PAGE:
Aston Martin's First SUV, The DBX, Is A Sports Car In A Tailor-Made, Family-Friendly Suit
Yesterday’s heavy downpour did nothing to dampen the mood at Aston Martin, which unveiled its first SUV in Singapore. A premiere was also happening at the same time in Beijing.
The 4.0L, twin-turbocharged V8 DBX is nearly five years in the making and is the fourth car to launch from the British marque’s Second Century Plan. The said plan, announced in 2015, is a strategy that will see Aston Martin expand its portfolio with the launch of seven core models over seven years—the first was the DB11, followed by the Vantage, DBS and now the DBX.
The remaining three models will be the production version of the Vanquish Vision Concept, which was showcased at the Geneva Motor Show 2019, as well as an SUV and saloon from Lagonda, a British luxury marque that has been owned by Aston Martin since 1947.
The all-wheel-drive DBX sits on a completely new chassis and has an overall kerb weight of 2,245kg. Its engine, an updated version of what's found in the DB11 and Vantage, is mated with an efficient nine-speed automatic transmission, and capable of producing 542bhp and 700Nm of torque. Positioned as an everyday car with sports car qualities, the DBX jets from zero to 100km/h in merely 4.5sec, and has a top speed of 291km/h.
As of press time, the marque’s dealer Wearnes Automotive said it has already received deposits for 20 cars. The DBX is expected to be priced between $799,000 and $839,000, excluding COE (certificate of entitlement).
Here, we speak to Patrik Nilsson, president of Aston Martin Lagonda Asia Pacific, to understand more about the DBX’s appeal.
Why did Aston Martin decide to launch an SUV now?
Patrik Nilsson (PN) Well, when our CEO Andy Palmer first joined the company five years ago, one of the first decisions made was that we were going to make an SUV in the high-luxury segment. So actually, taking five years from decision to the time we deliver the first DBX later next year, is a short time.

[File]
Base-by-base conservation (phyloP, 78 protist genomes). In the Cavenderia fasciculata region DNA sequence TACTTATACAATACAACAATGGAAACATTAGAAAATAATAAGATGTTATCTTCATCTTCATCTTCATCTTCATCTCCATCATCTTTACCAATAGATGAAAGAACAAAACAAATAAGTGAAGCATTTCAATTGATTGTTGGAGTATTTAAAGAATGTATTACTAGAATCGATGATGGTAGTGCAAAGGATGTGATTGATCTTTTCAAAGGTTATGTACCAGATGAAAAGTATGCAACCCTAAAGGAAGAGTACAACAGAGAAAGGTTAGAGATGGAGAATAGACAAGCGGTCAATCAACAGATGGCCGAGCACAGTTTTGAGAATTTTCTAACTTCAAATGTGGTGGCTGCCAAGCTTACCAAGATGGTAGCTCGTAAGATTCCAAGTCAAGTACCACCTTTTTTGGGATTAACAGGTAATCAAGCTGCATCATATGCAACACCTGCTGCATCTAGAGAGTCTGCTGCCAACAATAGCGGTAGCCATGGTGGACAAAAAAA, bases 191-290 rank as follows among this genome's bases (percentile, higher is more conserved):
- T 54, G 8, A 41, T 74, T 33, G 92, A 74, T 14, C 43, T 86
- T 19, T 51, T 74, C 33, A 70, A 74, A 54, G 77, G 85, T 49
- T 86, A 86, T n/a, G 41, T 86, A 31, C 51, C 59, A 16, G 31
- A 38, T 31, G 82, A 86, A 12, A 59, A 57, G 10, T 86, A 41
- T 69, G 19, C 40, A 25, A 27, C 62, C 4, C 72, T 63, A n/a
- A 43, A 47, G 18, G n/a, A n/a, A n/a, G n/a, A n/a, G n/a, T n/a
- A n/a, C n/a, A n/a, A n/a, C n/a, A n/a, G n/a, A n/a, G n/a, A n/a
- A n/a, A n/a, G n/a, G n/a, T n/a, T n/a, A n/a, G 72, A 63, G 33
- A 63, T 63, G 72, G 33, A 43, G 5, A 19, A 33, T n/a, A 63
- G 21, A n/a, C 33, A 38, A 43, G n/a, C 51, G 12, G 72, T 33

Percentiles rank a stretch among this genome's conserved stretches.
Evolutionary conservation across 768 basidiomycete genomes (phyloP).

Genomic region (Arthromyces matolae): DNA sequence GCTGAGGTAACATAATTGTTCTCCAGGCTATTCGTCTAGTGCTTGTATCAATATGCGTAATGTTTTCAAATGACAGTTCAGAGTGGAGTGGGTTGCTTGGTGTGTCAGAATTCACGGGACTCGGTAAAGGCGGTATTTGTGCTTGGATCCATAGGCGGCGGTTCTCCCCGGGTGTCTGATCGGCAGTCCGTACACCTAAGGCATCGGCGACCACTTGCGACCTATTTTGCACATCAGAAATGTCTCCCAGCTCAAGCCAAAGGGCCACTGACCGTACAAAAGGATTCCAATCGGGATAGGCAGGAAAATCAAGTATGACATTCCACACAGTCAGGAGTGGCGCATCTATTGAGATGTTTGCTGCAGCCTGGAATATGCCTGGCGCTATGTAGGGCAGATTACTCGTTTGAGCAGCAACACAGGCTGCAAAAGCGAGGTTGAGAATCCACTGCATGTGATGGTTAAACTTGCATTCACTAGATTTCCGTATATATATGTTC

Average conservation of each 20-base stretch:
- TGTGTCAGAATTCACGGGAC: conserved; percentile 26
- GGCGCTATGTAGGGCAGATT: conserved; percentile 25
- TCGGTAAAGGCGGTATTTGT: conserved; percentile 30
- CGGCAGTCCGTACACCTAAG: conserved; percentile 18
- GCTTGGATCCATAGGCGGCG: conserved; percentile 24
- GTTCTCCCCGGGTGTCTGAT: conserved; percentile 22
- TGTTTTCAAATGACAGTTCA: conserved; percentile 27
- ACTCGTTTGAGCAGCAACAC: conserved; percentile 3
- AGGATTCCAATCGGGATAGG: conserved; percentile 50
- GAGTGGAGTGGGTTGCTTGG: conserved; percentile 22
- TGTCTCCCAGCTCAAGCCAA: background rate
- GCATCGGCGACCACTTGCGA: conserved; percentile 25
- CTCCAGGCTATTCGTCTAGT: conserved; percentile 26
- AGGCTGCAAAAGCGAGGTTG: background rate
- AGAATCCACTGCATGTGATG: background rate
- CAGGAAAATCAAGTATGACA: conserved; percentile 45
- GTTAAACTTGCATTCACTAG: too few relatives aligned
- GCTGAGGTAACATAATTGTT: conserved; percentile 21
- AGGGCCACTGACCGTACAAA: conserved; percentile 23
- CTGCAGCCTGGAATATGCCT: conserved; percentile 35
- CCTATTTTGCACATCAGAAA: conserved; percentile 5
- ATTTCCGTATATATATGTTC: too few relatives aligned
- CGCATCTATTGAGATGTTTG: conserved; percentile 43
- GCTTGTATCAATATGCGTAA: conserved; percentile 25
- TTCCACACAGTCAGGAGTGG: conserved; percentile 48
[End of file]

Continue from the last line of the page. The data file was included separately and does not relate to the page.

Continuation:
And it’s been quite strategically good for us because we’ve had a good amount of time to look at our competitors and see what went well and what didn't work well. Also for customers, being exposed to this new segment of cars, they also go through this experience where they might have tried a car from our competitors and think, this is not what they’re looking for in an SUV, and they give us feedback on what they want and don’t want. So the timing we’ve chosen to launch the DBX is actually very good for us.
For local luxury car customers, what is typically the first thing they look at?
PN I think with everything, the first thing we look at is the beauty of the object. That’s how we react as humans. If it’s not a great looking object, then maybe its practicality might win you over later on. But in the case of the DBX, we’re talking about the high-luxury segment; its beauty will be the first thing that takes you. The fact that it has a bigger interior, and more legroom and headroom than its competitors is an additional bonus.
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What are some of the feedback about the DBX from the customers who have already placed their deposits?
PN They love the look of the car, and they know what the Aston Martin brand stands for. They know they’re buying something that is tailor-made for them because we’re currently the only car manufacturer in this segment with our own bespoke platform (Q by Aston Martin). This might sound technical and boring, but at the end of the day, when a customer is buying something at this price level, they want something unique. And that’s what Aston Martin is offering them.
What excites you the most about the DBX?
PN The fact that we have finally brought all the good stuff that is Aston Martin into a car that actually complements our customers' lifestyles better. You’ll keep the sports car, but you’ll get the SUV as well—we know this because 73 per cent of our global customers who buy a sports car also own an SUV.
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If you could take the DBX anywhere for a day, where would you go?
PN I’m Swedish, so I’d probably drive the DBX from my hometown in the south of Sweden, which is a tiny village called Ronneby, up to my cabin in the north. That cabin was built by my grandfather, and I used to go up there all the time as a kid during summer. It takes about 12 hours to get there as it’s quite remote—the closest village, Norråker, is about 1,200km away. I’d drive up with my wife, my ski rack and some luggage. When you arrive, it’s like a Walt Disney Christmas kind of scene—white trees and snow that is up to your stomach. And the DBX is the perfect weapon for such a trip; we’ll be shrouded in luxury as we drive and it’ll get us up there comfortably as it’ll have no issues with all the difficult parts of the journey, including climbing up the steep slope that leads to my cabin.